Martin, who is awaiting trial behind bars, is due to appear before US magistrate Judge A. David Copperthite in Baltimore on February 14. The ex-contractor faces up to 10 years in the cooler for each of the alleged 20 counts of willful retention of national defense information. ®

Similar topics

Other stories you might like

  • China thrilled it captured already-leaked NSA cyber-weapon
    Not now with your mischief, Beijing

    China claims it has obtained malware used by the NSA to steal files, monitor and redirect network traffic, and remotely control computers to spy on foreign targets.

    The software nasty, dubbed NOPEN, is built to commandeer selected Unix and Linux systems, according to Chinese Communist Party tabloid Global Times, which today cited a report it got exclusively from China's National Computer Virus Emergency Response Center.

    Trouble is, NOPEN was among the files publicly leaked in 2016 by the Shadow Brokers. If you can recall back that far, the Shadow Brokers stole and dumped online malware developed by the NSA's Equation Group.

    Continue reading
  • Anatomy of suspected top-tier decade-hidden NSA backdoor
    Bvp47 of yore said to have used BPF to conceal comms in network traffic

    Pangu Lab has identified what it claims is a sophisticated backdoor that was used by the NSA to subvert highly targeted Linux systems around the world for more than a decade.

    The China-based computer-security outfit says it first spotted the backdoor code, or advanced persistent threat (APT), in 2013 when conducting a forensic investigation on a host in "a key domestic department" – presumably a Chinese company or government agency.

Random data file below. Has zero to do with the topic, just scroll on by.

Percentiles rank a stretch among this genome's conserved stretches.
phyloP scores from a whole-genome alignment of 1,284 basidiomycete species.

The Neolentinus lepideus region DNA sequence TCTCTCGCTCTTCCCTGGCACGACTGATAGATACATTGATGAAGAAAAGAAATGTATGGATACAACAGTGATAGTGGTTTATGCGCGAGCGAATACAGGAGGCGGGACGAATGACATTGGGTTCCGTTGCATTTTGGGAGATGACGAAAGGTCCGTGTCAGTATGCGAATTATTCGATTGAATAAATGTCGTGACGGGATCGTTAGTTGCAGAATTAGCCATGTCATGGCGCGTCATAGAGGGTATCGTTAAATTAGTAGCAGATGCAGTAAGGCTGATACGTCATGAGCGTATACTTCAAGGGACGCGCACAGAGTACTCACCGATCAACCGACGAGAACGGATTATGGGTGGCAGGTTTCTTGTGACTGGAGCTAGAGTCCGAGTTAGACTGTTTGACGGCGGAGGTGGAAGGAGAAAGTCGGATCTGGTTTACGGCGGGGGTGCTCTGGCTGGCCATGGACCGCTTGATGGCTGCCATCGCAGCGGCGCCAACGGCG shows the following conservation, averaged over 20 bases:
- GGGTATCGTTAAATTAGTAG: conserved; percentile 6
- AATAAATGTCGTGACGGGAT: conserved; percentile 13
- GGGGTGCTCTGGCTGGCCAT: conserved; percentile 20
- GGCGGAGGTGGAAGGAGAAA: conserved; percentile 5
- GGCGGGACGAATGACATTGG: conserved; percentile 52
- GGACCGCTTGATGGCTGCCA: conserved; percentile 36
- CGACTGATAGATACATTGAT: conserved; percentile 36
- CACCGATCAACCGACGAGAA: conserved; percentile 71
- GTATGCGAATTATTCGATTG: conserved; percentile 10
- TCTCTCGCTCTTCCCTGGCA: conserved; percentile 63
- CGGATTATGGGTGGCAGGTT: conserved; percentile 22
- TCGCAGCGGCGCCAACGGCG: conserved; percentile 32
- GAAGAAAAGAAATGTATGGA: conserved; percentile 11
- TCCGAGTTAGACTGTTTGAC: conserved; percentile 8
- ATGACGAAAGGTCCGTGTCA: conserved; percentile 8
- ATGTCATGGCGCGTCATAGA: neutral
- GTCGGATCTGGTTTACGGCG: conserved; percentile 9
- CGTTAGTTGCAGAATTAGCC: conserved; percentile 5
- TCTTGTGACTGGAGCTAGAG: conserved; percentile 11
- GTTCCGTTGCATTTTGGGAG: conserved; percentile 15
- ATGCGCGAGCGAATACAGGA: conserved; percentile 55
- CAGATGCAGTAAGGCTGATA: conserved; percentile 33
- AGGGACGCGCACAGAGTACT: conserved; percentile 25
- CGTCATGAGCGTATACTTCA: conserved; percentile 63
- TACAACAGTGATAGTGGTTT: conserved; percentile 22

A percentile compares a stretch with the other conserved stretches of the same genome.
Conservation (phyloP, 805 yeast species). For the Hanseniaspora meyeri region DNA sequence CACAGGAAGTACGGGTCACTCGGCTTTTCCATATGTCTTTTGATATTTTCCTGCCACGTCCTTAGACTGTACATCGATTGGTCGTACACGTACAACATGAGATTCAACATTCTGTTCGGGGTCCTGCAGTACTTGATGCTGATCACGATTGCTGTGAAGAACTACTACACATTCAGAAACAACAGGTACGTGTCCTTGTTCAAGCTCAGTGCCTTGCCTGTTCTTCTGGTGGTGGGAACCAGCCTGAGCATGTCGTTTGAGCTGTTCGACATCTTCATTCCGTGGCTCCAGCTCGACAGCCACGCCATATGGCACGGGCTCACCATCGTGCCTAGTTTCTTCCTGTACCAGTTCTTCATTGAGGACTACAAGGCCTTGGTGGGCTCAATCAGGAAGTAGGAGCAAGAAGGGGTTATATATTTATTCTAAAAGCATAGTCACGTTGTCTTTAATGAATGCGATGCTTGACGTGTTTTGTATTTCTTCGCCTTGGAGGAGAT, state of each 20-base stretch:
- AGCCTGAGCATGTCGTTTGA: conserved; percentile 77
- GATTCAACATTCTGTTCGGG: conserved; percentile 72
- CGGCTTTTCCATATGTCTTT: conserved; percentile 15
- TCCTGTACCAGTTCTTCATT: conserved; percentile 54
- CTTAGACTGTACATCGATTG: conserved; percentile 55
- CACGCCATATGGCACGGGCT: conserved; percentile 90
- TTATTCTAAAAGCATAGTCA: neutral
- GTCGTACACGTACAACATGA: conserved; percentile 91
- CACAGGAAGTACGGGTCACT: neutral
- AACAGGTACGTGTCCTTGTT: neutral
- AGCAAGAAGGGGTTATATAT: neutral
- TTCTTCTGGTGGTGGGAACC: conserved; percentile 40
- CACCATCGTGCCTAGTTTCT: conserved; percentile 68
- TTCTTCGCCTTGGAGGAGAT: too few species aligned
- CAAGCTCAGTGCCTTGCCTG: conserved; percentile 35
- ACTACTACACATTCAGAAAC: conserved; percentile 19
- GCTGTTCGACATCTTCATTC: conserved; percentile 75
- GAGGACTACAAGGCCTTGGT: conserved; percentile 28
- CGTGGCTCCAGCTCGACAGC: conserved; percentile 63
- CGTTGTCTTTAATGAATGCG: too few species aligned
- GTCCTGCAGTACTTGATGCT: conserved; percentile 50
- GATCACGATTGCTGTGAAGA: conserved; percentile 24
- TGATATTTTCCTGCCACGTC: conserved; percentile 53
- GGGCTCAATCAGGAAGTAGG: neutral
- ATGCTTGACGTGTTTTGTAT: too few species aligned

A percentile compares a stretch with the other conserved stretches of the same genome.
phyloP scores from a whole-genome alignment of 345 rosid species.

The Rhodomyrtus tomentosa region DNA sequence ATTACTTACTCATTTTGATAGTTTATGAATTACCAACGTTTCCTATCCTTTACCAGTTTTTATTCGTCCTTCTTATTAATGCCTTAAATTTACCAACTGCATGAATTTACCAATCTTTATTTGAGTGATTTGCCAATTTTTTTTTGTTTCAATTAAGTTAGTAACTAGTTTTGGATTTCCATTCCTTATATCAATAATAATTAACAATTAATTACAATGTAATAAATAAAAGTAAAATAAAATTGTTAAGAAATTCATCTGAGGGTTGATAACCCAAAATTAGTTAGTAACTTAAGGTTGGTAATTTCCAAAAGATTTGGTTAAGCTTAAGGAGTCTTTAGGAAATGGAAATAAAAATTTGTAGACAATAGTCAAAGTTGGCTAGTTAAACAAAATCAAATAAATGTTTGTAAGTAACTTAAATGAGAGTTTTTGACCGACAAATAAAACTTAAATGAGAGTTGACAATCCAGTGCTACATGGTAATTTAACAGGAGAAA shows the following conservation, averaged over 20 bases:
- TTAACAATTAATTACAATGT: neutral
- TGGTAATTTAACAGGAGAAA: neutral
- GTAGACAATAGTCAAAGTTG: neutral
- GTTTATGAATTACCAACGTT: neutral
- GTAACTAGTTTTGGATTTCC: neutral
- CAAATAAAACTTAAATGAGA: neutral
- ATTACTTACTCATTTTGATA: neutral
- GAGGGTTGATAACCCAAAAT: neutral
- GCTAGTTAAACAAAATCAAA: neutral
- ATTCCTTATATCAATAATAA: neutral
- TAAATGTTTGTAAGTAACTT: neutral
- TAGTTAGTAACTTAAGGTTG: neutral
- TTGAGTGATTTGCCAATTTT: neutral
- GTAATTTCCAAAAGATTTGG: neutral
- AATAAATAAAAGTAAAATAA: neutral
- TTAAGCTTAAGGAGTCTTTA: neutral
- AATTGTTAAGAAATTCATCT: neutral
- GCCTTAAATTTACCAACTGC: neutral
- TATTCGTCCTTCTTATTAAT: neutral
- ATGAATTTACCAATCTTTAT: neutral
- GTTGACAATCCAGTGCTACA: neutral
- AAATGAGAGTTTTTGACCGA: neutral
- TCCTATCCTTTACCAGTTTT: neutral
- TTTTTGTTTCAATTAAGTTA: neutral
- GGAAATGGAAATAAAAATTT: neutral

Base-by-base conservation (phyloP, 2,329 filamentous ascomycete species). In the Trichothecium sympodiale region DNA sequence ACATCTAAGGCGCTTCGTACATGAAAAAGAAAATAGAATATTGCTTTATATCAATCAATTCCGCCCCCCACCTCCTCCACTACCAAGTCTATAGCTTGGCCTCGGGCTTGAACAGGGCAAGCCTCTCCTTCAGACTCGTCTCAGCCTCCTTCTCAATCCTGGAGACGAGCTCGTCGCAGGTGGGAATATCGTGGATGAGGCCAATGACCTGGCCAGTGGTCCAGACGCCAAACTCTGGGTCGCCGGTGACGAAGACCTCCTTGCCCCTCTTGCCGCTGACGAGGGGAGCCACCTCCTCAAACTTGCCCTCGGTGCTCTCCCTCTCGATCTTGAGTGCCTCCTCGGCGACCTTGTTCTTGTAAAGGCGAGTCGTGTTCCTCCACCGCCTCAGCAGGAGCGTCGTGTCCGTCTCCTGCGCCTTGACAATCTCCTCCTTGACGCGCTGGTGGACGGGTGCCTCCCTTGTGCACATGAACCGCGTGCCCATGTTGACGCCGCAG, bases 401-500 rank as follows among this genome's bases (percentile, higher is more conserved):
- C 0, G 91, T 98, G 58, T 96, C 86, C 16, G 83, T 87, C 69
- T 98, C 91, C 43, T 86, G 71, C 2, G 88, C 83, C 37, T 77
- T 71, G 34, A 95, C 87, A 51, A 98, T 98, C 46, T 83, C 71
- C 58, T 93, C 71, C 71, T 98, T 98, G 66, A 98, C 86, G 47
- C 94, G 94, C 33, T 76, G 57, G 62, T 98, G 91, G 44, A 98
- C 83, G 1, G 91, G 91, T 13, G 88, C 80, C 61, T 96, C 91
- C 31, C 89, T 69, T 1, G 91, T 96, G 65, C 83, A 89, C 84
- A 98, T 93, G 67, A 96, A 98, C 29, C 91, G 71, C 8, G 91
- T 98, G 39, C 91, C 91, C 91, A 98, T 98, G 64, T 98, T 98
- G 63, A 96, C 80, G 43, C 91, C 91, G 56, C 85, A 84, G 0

To us it seems whoever created the code would compromise or infect a selected Linux system and then install the backdoor on it. This backdoor, which Pangu has now described, would do its best to hide from administrators and users, and covertly communicate over networks with the outside world.

    Continue reading
  • NSA: We 'don't know when or even if' a quantum computer will ever be able to break today's public-key encryption
    Then again, it would say that

    America's National Security Agency has published an FAQ about quantum cryptography, saying it does not know "when or even if" a quantum computer will ever exist to "exploit" public-key cryptography.

    In the document, titled Quantum Computing and Post-Quantum Cryptography, the NSA said it "has to produce requirements today for systems that will be used for many decades in the future." With that in mind, the agency came up with some predictions [PDF] for the near future of quantum computing and their impact on encryption.

    Is the NSA worried about the threat posed by a "cryptographically relevant quantum computer" (CRQC)? Apparently not too much.

    Continue reading
  • HPE bags $2bn HPC-as-a-service gig with the NSA
    Ten-year agreement kicks off in 2022 to help spies do spying

    Hewlett Packard Enterprise has scored a $2bn contract with the US National Security Agency to provide the cyber-spies a high-performance-computing-as-a-service via the tech biz's GreenLake platform.

    Under the deal, HPE will fully host and manage the service over a ten-year period. The HPC service is intended to allow the NSA to “harness” AI and data to create insights, the company said.

    “Implementing artificial intelligence, machine learning and analytics capabilities on massive sets of data increasingly require High Performance Computing systems,” said Justin Hotard, HPE senior veep and GM of HPC and Mission Critical Computing.

    Continue reading

Biting the hand that feeds IT © 1998–2022